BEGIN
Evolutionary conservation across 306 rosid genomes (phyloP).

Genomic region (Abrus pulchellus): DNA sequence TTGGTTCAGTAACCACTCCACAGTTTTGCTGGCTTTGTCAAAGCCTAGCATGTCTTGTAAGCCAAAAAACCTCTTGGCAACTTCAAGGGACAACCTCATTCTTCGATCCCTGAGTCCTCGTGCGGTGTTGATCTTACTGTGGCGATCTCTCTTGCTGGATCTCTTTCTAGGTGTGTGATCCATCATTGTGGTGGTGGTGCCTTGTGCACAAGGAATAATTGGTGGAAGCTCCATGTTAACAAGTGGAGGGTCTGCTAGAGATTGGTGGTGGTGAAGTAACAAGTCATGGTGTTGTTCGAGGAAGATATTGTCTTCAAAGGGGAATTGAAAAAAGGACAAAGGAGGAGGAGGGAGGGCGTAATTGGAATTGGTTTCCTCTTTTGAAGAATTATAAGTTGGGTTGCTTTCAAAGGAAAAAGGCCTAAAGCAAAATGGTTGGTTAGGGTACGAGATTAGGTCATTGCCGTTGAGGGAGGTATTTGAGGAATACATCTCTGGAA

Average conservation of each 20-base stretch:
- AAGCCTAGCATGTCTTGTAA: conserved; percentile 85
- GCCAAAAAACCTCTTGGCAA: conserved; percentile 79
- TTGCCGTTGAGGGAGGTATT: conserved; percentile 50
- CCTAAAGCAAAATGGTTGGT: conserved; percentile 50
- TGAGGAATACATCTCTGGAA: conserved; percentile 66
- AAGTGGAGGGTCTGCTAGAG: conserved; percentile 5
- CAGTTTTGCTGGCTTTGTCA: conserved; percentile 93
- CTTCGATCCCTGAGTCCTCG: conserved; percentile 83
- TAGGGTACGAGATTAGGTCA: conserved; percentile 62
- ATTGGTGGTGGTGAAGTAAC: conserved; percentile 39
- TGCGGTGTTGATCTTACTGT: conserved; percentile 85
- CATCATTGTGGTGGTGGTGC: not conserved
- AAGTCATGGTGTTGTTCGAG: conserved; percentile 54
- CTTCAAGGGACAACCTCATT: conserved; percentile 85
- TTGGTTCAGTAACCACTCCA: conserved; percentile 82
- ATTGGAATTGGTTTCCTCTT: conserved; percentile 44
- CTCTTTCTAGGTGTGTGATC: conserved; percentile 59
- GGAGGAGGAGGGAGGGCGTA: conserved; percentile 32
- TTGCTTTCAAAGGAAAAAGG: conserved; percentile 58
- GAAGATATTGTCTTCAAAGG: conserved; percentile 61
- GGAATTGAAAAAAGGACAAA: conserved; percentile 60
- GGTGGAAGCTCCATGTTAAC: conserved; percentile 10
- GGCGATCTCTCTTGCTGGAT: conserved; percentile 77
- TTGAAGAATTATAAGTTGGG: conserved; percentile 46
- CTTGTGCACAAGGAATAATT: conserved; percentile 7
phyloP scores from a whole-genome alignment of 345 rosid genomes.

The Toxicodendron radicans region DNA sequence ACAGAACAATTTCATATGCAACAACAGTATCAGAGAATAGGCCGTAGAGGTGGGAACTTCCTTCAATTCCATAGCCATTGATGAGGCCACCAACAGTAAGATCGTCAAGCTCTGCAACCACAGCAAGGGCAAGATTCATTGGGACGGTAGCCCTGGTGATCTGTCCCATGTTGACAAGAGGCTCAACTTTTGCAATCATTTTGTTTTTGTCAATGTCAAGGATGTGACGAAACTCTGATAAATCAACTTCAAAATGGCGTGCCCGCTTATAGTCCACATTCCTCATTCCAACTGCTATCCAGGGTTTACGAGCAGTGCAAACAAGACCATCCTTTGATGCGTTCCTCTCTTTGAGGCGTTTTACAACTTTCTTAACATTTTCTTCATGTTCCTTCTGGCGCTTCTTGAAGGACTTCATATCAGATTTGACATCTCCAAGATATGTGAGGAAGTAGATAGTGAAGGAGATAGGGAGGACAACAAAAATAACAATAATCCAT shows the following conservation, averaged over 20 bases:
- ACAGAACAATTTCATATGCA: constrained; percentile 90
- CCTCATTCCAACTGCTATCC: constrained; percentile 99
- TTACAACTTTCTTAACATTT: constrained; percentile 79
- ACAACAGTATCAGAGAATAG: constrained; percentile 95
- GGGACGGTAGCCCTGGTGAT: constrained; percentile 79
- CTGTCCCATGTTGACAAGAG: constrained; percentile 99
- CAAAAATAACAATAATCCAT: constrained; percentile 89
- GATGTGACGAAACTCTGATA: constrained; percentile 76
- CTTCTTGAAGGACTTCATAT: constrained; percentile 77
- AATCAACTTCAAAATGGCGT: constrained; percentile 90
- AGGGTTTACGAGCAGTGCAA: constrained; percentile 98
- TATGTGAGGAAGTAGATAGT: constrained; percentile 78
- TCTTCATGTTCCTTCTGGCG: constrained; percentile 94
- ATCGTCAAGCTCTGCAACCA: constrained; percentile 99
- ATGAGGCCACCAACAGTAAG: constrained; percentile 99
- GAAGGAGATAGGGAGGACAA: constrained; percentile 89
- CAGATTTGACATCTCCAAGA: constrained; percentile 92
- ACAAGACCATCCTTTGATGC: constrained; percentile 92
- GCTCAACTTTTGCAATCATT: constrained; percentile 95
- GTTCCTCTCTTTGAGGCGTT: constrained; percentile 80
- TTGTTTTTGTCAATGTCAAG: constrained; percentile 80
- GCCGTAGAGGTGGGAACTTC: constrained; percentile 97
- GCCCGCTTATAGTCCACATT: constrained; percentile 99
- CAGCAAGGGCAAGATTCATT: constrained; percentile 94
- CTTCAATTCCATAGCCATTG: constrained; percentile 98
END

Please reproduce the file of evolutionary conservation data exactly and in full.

Evolutionary conservation across 306 rosid genomes (phyloP).

Genomic region (Abrus pulchellus): DNA sequence TTGGTTCAGTAACCACTCCACAGTTTTGCTGGCTTTGTCAAAGCCTAGCATGTCTTGTAAGCCAAAAAACCTCTTGGCAACTTCAAGGGACAACCTCATTCTTCGATCCCTGAGTCCTCGTGCGGTGTTGATCTTACTGTGGCGATCTCTCTTGCTGGATCTCTTTCTAGGTGTGTGATCCATCATTGTGGTGGTGGTGCCTTGTGCACAAGGAATAATTGGTGGAAGCTCCATGTTAACAAGTGGAGGGTCTGCTAGAGATTGGTGGTGGTGAAGTAACAAGTCATGGTGTTGTTCGAGGAAGATATTGTCTTCAAAGGGGAATTGAAAAAAGGACAAAGGAGGAGGAGGGAGGGCGTAATTGGAATTGGTTTCCTCTTTTGAAGAATTATAAGTTGGGTTGCTTTCAAAGGAAAAAGGCCTAAAGCAAAATGGTTGGTTAGGGTACGAGATTAGGTCATTGCCGTTGAGGGAGGTATTTGAGGAATACATCTCTGGAA

Average conservation of each 20-base stretch:
- AAGCCTAGCATGTCTTGTAA: conserved; percentile 85
- GCCAAAAAACCTCTTGGCAA: conserved; percentile 79
- TTGCCGTTGAGGGAGGTATT: conserved; percentile 50
- CCTAAAGCAAAATGGTTGGT: conserved; percentile 50
- TGAGGAATACATCTCTGGAA: conserved; percentile 66
- AAGTGGAGGGTCTGCTAGAG: conserved; percentile 5
- CAGTTTTGCTGGCTTTGTCA: conserved; percentile 93
- CTTCGATCCCTGAGTCCTCG: conserved; percentile 83
- TAGGGTACGAGATTAGGTCA: conserved; percentile 62
- ATTGGTGGTGGTGAAGTAAC: conserved; percentile 39
- TGCGGTGTTGATCTTACTGT: conserved; percentile 85
- CATCATTGTGGTGGTGGTGC: not conserved
- AAGTCATGGTGTTGTTCGAG: conserved; percentile 54
- CTTCAAGGGACAACCTCATT: conserved; percentile 85
- TTGGTTCAGTAACCACTCCA: conserved; percentile 82
- ATTGGAATTGGTTTCCTCTT: conserved; percentile 44
- CTCTTTCTAGGTGTGTGATC: conserved; percentile 59
- GGAGGAGGAGGGAGGGCGTA: conserved; percentile 32
- TTGCTTTCAAAGGAAAAAGG: conserved; percentile 58
- GAAGATATTGTCTTCAAAGG: conserved; percentile 61
- GGAATTGAAAAAAGGACAAA: conserved; percentile 60
- GGTGGAAGCTCCATGTTAAC: conserved; percentile 10
- GGCGATCTCTCTTGCTGGAT: conserved; percentile 77
- TTGAAGAATTATAAGTTGGG: conserved; percentile 46
- CTTGTGCACAAGGAATAATT: conserved; percentile 7
phyloP scores from a whole-genome alignment of 345 rosid genomes.

The Toxicodendron radicans region DNA sequence ACAGAACAATTTCATATGCAACAACAGTATCAGAGAATAGGCCGTAGAGGTGGGAACTTCCTTCAATTCCATAGCCATTGATGAGGCCACCAACAGTAAGATCGTCAAGCTCTGCAACCACAGCAAGGGCAAGATTCATTGGGACGGTAGCCCTGGTGATCTGTCCCATGTTGACAAGAGGCTCAACTTTTGCAATCATTTTGTTTTTGTCAATGTCAAGGATGTGACGAAACTCTGATAAATCAACTTCAAAATGGCGTGCCCGCTTATAGTCCACATTCCTCATTCCAACTGCTATCCAGGGTTTACGAGCAGTGCAAACAAGACCATCCTTTGATGCGTTCCTCTCTTTGAGGCGTTTTACAACTTTCTTAACATTTTCTTCATGTTCCTTCTGGCGCTTCTTGAAGGACTTCATATCAGATTTGACATCTCCAAGATATGTGAGGAAGTAGATAGTGAAGGAGATAGGGAGGACAACAAAAATAACAATAATCCAT shows the following conservation, averaged over 20 bases:
- ACAGAACAATTTCATATGCA: constrained; percentile 90
- CCTCATTCCAACTGCTATCC: constrained; percentile 99
- TTACAACTTTCTTAACATTT: constrained; percentile 79
- ACAACAGTATCAGAGAATAG: constrained; percentile 95
- GGGACGGTAGCCCTGGTGAT: constrained; percentile 79
- CTGTCCCATGTTGACAAGAG: constrained; percentile 99
- CAAAAATAACAATAATCCAT: constrained; percentile 89
- GATGTGACGAAACTCTGATA: constrained; percentile 76
- CTTCTTGAAGGACTTCATAT: constrained; percentile 77
- AATCAACTTCAAAATGGCGT: constrained; percentile 90
- AGGGTTTACGAGCAGTGCAA: constrained; percentile 98
- TATGTGAGGAAGTAGATAGT: constrained; percentile 78
- TCTTCATGTTCCTTCTGGCG: constrained; percentile 94
- ATCGTCAAGCTCTGCAACCA: constrained; percentile 99
- ATGAGGCCACCAACAGTAAG: constrained; percentile 99
- GAAGGAGATAGGGAGGACAA: constrained; percentile 89
- CAGATTTGACATCTCCAAGA: constrained; percentile 92
- ACAAGACCATCCTTTGATGC: constrained; percentile 92
- GCTCAACTTTTGCAATCATT: constrained; percentile 95
- GTTCCTCTCTTTGAGGCGTT: constrained; percentile 80
- TTGTTTTTGTCAATGTCAAG: constrained; percentile 80
- GCCGTAGAGGTGGGAACTTC: constrained; percentile 97
- GCCCGCTTATAGTCCACATT: constrained; percentile 99
- CAGCAAGGGCAAGATTCATT: constrained; percentile 94
- CTTCAATTCCATAGCCATTG: constrained; percentile 98